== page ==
Designed by Mangrall & Littlewood and built in 1897, the Winter Gardens was the heart of Morecambe as a seaside resort for eighty glorious years, but closed abruptly in 1977 due to concerns about the safety of the building.
Popular as a music hall and ballroom for its first 35 years, including throughout the First World War, the Pavilion really gained prominence in the 1930s, when visiting performers included household names such as George Formby, Laurel & Hardy, and the big bands of Jack Hilton and Billy Cotton. During the Second World War, RAF recruits were drilled in the gardens at the rear of the building (now a car park) and received lectures during the day in the Pavilion, but in the evenings artists such as Flanagan & Allan performed to full houses. Throughout the Sixties and Seventies, coachloads of visitors came to Morecambe to attend summer season shows at the Winter Gardens such as, er, the Black & White Minstrel Show.
Following the sudden closure, it was decided in 1979 that the ballroom was beyond repair (it was demoished in 1982), but the theatre itself has remained in a planning/funding limbo, empty yet still somehow treasured.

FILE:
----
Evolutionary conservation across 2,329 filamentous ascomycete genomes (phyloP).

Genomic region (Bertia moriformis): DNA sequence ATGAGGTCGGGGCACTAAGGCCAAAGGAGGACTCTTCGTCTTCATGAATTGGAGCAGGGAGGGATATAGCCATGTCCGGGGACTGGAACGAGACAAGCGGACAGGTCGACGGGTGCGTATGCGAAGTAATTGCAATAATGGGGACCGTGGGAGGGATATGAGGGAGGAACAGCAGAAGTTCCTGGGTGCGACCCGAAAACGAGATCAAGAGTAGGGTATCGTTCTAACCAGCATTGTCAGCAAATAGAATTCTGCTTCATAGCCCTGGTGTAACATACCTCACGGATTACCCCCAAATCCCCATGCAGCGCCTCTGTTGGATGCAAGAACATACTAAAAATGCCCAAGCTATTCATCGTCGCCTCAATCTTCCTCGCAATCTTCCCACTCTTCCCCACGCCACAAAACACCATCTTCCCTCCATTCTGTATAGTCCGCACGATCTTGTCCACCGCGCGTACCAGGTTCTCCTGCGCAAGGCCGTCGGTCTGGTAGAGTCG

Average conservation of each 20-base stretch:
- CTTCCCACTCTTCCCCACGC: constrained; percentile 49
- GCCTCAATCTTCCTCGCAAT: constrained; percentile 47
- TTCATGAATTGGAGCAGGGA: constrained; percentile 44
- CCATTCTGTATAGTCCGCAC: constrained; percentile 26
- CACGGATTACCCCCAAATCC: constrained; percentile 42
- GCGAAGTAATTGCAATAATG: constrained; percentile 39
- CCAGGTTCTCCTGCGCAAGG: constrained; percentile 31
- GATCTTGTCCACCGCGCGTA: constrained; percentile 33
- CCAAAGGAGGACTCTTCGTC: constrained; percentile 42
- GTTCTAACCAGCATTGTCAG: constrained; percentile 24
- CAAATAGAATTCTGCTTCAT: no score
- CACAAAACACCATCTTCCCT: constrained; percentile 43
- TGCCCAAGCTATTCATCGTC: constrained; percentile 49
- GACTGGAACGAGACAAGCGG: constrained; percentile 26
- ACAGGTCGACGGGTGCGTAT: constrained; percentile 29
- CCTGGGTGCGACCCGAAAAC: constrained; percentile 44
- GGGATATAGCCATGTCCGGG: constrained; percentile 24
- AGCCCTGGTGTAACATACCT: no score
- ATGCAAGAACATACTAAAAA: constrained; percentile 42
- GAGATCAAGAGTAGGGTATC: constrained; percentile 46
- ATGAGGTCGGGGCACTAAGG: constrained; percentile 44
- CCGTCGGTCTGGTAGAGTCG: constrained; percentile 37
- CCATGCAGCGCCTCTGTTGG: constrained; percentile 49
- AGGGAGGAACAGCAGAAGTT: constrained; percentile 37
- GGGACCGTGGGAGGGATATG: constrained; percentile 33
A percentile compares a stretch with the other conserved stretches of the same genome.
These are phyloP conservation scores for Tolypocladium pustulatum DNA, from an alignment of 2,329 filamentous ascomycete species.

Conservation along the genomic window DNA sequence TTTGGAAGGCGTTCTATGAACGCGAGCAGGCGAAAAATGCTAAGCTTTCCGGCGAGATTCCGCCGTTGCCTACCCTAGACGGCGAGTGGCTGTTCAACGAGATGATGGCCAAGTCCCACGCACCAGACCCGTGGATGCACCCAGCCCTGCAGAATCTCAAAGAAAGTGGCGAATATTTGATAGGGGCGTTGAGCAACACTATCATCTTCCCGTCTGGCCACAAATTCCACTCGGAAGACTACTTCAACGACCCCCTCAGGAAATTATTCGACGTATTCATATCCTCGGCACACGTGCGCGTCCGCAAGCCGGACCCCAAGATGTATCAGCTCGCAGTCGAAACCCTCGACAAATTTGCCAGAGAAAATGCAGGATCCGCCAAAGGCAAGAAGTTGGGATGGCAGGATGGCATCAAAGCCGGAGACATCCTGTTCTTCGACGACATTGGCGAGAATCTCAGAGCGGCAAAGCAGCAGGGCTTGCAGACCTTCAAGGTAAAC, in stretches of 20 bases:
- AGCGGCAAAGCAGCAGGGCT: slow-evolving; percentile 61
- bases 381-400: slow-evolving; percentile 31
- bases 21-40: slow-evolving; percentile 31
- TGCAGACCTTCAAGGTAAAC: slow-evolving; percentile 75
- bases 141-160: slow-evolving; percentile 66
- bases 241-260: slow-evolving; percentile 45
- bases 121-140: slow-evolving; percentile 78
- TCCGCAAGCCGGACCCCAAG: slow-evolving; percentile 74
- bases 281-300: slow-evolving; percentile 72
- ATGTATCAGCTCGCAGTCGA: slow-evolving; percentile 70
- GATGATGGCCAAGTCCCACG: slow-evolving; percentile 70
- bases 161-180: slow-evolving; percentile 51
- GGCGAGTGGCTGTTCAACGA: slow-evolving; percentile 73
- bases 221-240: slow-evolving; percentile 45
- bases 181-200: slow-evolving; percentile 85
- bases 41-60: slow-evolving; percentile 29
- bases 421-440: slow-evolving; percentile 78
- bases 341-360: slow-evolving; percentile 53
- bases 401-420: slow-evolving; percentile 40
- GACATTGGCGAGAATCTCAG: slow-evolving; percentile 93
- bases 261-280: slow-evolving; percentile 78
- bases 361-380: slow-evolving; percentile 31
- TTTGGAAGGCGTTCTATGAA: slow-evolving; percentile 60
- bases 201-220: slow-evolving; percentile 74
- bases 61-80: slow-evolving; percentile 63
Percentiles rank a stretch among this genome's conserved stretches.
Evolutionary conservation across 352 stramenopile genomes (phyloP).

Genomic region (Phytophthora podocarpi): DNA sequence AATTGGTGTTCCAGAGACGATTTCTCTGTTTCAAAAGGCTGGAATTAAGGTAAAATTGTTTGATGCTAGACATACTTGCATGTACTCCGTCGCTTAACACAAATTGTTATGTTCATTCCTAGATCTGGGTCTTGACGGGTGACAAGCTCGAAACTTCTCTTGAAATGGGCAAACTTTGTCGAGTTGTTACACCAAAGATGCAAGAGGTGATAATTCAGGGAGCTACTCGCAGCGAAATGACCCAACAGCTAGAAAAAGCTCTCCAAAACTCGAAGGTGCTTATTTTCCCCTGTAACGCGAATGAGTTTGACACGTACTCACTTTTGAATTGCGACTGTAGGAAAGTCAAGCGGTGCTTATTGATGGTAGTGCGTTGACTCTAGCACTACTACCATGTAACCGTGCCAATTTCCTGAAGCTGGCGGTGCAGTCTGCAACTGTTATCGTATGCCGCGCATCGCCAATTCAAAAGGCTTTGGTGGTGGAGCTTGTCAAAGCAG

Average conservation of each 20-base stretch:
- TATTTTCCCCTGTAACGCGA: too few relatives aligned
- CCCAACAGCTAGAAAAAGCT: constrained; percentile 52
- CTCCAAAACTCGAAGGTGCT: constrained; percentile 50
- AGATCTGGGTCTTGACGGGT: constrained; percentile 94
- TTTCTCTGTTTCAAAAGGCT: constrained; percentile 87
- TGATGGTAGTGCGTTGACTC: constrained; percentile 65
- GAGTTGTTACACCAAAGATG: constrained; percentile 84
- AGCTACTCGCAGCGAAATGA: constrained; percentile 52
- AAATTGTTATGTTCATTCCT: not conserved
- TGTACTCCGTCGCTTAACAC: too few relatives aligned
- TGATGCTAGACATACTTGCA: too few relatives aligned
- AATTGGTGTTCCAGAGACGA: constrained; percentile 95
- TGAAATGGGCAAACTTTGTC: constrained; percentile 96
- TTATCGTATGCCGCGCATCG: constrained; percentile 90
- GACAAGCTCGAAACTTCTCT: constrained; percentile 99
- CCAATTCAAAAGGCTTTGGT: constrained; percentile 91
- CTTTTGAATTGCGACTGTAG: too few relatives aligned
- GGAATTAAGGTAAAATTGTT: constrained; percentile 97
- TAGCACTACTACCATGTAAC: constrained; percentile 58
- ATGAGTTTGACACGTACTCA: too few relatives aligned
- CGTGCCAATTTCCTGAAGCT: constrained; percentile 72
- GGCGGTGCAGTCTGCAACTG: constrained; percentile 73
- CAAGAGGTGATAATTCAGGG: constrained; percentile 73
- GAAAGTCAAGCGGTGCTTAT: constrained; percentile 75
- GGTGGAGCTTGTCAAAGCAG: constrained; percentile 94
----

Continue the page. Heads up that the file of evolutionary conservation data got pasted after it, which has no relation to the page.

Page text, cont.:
In 1987, English Heritage declared the theatre to be of 'Outstanding Architectural or Historical Interest', hence improving its eligability for grant aid, and the building was listed as Grade II; in 1992 that was upgraded to II*, 'of outstanding national importance'.
The Friends of the Winter Gardens have achieved considerable local success in publicising the building and perhaps securing its future, though at the time of writing there's considerable uncertainty about whether the Friends can buy the building or whether it'll go to a local developer who plans to heavily convert the interior to incorporate retail units. There's mounting pressure to do something with the building.
|Site Home||Tull Tour History||Annotated Passion Play||The Blog|
|© NRT, 2005|